- Placebo effect: mind can be powerful, making you believe something you really want to. Listening to friends or favorite audio bloggers/reviewers can even further amplify the belief that you actually hear changes in sound.
- Change of listening habits: if you find a flaw in your headphones, you will want to avoid it. In practice, you stop listening to problematic music or change how you position the headphones on your head (which can alter the sound a bit).
Common Myths about Breaking-In Headphones
One of the common misconceptions that you should avoid when you buy headphones is to stop believing that burn-in can turn bad sound into good.
- No burn-in period can’t fix poor sound.
Burn-in of other audio equipment
Headphones aren’t the only audio equipment that can supposedly benefit from breaking in. You can also burn in amplifiers, DACs, and even cables.
Burning-in amplifiers mean exposing them to an electrical signal, which flows through electronic components.
The idea is that by doing that, you heat up the components, which expands them a little, and fully puts them into place.
Mr. Paul from PS Audio even states that they have to burn in their amps for 30 hours (or even more) to get the desired sound. Otherwise, users would send them back, claiming they sound terrible.
Apparently, breaking in a cable doesn’t involve wires but the insulation. By sending through an electrical current, you start breaking it in on a molecular level, causing atoms to rearrange and absorb less energy, which leads to less distortion.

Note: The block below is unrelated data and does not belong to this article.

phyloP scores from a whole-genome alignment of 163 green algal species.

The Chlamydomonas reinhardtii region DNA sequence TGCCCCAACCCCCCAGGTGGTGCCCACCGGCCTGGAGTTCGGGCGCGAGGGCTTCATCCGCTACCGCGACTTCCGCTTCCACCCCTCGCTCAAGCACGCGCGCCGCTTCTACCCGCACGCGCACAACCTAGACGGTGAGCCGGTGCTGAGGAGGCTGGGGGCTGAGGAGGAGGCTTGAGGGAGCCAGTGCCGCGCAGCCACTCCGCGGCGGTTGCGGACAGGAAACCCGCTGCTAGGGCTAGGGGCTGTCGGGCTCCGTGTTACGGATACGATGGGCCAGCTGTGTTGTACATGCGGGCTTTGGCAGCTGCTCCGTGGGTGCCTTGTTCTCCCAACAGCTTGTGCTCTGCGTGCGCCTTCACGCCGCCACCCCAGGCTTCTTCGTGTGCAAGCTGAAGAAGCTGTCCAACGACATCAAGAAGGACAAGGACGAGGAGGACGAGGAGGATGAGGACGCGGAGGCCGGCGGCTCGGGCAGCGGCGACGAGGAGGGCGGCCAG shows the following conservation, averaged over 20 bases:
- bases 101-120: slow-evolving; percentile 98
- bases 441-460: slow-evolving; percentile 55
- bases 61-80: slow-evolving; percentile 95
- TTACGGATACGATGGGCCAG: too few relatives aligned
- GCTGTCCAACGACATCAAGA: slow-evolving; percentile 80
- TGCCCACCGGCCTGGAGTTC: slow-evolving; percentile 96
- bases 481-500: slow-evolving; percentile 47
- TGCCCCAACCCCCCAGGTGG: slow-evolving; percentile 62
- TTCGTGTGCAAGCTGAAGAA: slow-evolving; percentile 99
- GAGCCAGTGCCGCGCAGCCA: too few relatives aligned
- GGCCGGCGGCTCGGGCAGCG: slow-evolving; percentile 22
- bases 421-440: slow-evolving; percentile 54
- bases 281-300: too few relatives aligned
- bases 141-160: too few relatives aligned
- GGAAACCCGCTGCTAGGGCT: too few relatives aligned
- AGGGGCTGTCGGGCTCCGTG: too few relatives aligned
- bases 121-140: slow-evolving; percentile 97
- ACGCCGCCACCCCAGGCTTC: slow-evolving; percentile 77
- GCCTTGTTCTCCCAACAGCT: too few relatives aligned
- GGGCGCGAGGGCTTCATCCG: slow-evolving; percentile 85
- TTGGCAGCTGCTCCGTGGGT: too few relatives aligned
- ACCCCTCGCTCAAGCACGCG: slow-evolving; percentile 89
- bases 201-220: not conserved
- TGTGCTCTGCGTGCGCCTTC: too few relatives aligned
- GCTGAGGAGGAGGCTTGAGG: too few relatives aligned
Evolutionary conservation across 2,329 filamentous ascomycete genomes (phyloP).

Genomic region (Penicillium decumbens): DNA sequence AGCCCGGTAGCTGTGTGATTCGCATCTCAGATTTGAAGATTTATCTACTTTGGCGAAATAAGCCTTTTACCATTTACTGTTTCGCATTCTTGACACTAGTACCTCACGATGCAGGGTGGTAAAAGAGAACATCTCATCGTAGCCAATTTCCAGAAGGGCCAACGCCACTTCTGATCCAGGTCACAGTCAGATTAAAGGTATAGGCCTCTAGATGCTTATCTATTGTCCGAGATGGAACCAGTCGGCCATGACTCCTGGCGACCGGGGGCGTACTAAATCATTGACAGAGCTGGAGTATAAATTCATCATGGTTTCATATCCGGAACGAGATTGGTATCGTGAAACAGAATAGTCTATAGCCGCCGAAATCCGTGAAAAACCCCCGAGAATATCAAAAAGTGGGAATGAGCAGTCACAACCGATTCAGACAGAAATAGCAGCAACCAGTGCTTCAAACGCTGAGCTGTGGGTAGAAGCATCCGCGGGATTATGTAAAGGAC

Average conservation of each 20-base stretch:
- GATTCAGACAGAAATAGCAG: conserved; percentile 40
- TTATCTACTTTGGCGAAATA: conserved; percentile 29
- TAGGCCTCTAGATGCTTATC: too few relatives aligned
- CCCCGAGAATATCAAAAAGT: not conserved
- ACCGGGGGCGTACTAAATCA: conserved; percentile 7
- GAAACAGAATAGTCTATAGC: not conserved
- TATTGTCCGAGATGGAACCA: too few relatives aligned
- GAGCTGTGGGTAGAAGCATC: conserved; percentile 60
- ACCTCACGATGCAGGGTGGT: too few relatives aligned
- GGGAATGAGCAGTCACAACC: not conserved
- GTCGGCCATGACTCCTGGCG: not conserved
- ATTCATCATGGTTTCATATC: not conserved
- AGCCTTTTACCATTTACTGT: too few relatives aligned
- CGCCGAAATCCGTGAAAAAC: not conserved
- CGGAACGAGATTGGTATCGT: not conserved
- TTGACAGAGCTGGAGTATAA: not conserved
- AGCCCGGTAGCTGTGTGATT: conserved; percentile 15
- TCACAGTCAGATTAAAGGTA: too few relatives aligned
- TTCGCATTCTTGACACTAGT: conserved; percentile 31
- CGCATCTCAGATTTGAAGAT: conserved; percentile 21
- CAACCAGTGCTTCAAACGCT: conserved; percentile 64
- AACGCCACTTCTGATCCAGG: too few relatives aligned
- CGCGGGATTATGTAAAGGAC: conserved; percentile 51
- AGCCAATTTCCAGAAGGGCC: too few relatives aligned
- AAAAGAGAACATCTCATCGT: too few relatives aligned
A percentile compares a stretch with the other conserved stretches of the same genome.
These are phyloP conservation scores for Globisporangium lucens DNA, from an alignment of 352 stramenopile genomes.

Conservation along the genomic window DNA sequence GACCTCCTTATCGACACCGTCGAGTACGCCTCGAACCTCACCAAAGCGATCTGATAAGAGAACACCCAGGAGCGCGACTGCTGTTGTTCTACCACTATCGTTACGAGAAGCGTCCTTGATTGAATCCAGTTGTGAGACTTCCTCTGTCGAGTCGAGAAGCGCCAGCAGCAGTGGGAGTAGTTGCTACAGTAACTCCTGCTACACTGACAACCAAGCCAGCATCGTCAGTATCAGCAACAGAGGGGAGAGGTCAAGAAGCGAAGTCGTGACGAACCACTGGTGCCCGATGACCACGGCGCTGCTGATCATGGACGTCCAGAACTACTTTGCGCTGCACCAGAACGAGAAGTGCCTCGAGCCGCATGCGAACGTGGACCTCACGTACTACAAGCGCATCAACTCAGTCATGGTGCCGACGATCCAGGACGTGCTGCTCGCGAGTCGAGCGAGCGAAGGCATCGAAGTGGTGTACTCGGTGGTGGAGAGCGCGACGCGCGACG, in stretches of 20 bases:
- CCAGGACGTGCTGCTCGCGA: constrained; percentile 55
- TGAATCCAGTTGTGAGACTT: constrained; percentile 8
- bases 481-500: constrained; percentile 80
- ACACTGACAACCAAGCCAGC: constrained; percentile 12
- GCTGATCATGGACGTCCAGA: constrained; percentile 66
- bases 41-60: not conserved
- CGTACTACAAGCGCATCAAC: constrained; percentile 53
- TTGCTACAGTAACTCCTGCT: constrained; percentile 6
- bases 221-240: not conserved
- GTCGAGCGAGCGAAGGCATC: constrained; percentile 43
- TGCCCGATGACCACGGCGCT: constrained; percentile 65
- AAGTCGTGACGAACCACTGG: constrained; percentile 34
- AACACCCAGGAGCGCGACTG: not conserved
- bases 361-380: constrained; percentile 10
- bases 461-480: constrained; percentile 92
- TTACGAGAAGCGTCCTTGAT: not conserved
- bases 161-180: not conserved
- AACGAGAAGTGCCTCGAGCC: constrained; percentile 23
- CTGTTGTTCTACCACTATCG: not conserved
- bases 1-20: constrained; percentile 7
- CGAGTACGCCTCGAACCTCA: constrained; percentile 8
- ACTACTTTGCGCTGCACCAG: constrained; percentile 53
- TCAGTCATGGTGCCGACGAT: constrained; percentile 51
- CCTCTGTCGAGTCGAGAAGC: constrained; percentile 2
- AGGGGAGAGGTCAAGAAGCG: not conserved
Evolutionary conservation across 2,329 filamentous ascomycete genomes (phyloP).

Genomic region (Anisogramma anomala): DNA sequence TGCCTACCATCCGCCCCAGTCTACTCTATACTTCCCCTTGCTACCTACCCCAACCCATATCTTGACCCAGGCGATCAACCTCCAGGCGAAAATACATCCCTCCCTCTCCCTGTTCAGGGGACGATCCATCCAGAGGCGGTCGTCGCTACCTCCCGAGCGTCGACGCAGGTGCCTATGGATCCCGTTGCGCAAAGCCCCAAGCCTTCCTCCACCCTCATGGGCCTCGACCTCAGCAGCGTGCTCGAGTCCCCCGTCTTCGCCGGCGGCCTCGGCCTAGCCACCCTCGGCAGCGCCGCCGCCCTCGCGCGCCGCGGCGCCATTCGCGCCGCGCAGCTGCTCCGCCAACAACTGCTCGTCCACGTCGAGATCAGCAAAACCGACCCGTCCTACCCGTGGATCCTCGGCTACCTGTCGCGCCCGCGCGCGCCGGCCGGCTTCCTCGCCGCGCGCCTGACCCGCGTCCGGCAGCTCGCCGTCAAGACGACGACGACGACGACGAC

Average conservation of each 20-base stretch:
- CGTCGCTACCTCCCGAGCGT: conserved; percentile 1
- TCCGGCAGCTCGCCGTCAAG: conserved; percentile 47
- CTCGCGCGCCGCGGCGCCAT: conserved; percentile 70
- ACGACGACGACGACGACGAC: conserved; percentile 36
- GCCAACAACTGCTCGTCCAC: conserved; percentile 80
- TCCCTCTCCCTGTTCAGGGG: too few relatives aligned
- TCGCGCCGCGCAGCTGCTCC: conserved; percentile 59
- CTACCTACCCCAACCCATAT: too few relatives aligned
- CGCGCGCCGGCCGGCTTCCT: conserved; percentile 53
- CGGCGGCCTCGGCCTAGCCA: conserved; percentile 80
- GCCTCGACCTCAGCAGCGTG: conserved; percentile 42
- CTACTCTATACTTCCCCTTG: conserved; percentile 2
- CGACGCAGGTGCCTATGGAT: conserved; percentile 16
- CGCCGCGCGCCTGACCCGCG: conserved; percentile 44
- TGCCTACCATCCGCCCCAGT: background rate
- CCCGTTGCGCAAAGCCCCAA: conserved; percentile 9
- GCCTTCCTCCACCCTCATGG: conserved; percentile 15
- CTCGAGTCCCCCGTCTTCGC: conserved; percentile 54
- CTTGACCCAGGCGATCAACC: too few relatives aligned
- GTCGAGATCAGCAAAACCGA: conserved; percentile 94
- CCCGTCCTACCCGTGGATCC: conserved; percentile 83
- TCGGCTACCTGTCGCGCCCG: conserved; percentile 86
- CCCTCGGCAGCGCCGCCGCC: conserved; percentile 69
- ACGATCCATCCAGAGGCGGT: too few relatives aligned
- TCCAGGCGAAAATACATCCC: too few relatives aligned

It takes around 25 hours to 100 hours to get the most significant improvements. Again, some swear by cable burn-in, while others can’t hear any difference.
Frequently Asked Questions (FAQ)
How long do headphones need to break in?
Manufacturers typically suggest around 40 hours of breaking-in, but some users even recommend 200+ hours to fully set the headphone sound. It is highly debatable whether that makes any difference.
Do headphones have to be broken in?
Headphones don’t have to be broken in, as there’s no proof it makes a noticeable difference. Also, some manufacturers already perform burn-in processes in the factory.
Should I burn in new headphones?
There’s no need to burn in new headphones. If they passed quality control (QC), they should already sound as intended, and if they sound bad out of the box, there’s no burn-in that will help.
Will headphones get more comfortable over time?
Your brand new headphones will get more comfortable over time by reshaping their ear pads and easing the clamping force to better contour your head. But, if the discomfort is too severe, check out how to make headphones more comfortable.
The logic behind the burn-in seems valid, but there is still no scientific evidence to back up the claims.
Whether it’s true or just a placebo, it doesn’t hurt to try breaking in your headphones and see if that makes a difference. However, never put all of your hopes on it, as nothing will ever fix a bad-sounding product.
What is your stance on this topic? Have your headphones changed sound over time? Did you purposely perform a burn-in process?
Please, let us know in the comments.